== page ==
better not to marry : " I suppose therefore that this is good, for the 
present distress." Verse 26. When the ark of God is in danger, 
as at present in our Church, it seems the mind of the Spirit, that 
all who can, should keep themselves as much as possible disen- 
tangled from earthly engagements. When the wife of Phinehas 
heard that the ark of God was taken, she travailed in birth, and 
died, calling her child Ichabod, The glory is departed. So, bre- 
thren, it does not become those who love Zion to be marrying and 
giving in marriage when the ark of God is in danger. 3. That 
even in such times it is lawful to marry : " But and if thou marry, 
thou hast not sinned." Verse 28. I doubt not, brethren, the days 
are near when they shall say : " Blessed are the barren, and the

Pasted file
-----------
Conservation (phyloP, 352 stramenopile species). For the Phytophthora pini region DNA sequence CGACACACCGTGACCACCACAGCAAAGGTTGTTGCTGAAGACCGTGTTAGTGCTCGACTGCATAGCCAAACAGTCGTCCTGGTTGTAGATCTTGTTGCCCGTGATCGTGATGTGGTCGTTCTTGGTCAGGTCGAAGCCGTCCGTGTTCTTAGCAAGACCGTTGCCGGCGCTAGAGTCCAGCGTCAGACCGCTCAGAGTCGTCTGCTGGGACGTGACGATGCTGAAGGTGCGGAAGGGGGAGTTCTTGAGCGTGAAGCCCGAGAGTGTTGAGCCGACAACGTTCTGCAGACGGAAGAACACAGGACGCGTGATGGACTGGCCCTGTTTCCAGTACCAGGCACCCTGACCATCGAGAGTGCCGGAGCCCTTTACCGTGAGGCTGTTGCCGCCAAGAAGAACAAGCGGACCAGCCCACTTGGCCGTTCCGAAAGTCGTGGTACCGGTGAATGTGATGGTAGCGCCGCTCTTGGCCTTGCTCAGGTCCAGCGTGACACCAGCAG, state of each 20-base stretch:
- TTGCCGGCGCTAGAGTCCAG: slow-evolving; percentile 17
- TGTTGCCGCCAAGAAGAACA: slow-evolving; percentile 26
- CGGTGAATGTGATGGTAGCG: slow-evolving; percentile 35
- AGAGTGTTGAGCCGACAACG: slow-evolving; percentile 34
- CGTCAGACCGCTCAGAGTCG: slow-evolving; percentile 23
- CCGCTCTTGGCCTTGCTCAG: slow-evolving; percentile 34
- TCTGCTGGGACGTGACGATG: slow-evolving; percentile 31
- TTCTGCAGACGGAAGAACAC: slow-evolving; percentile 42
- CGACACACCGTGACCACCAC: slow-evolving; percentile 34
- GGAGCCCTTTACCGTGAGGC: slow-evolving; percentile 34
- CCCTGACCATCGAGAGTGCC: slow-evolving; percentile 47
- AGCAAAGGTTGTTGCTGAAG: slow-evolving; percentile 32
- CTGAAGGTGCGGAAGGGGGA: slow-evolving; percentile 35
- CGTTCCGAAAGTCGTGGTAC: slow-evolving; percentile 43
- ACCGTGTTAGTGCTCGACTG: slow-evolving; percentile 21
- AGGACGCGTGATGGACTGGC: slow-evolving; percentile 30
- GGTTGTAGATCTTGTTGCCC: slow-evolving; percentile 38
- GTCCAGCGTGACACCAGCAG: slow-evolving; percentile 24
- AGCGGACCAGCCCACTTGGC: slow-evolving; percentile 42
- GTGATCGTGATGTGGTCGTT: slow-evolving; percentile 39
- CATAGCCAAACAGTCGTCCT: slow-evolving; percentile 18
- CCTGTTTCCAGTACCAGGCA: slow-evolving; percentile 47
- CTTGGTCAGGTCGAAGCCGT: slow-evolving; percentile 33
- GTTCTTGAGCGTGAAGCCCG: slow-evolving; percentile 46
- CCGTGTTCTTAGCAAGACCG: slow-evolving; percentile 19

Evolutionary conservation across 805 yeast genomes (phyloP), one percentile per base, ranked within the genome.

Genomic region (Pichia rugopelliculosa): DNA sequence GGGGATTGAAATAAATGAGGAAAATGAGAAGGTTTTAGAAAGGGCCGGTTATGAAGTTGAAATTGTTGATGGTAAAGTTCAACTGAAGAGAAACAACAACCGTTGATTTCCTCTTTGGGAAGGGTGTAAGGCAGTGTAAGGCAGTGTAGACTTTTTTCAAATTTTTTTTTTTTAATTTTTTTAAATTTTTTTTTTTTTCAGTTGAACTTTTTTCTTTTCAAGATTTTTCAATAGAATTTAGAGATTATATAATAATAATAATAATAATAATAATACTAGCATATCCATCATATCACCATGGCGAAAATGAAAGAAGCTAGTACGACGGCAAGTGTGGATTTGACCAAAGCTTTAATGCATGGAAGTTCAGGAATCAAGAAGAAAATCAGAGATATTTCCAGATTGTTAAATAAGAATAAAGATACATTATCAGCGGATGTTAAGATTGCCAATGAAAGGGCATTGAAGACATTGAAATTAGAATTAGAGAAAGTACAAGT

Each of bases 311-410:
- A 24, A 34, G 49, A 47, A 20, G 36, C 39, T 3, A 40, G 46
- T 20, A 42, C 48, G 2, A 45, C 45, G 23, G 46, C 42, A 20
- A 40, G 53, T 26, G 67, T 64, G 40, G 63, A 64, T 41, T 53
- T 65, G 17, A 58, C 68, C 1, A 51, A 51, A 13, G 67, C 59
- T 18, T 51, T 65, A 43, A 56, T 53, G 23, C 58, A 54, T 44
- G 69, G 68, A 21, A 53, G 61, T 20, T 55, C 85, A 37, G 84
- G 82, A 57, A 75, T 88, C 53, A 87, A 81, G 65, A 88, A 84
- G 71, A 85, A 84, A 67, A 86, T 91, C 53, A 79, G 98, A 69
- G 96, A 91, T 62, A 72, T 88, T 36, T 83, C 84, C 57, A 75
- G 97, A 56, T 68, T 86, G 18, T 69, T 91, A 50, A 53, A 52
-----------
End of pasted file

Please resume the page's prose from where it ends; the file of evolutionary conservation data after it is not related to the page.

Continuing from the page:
wombs that never bare, and the paps that never gave suck." Still, 
if any will venture to meet these times, and if you think the faith 
of two may bear you up better than the faith of one, "/ spare 
you" I would lay no snare upon you. You have not sinned. 

Having opened up this subject, the apostle proceeds with this 
affecting statement, suitable to all, married or unmarried : " But 
this 1 say, brethren, the time is short; it reinaineth, that both they 
that have wives be as though they had none ; and they that weep, 
as though they wept not ; and they that rejoice, as though they 
rejoiced not; and they that buy, as though they possessed not; 
and they that use this world, as not abusing it ; for the fashion of 
this world passeth away." In these words there is 1. A state- 
ment made : " The time is short ;" and, again : " The fashion of 
this world passeth away." The time to be spent in this world is 
very short ; it is but an inch of time a short half-hour. In a very 
little, it will be all over ; and all that is here is changing the very 
hills are crumbling down ; the loveliest face is withering away ; 
the finest garments rot and decay : " The fashion of this world 
passeth away." 2. A lesson drawn from this. Believers should 
sit loose to everything here. Believers should look on everything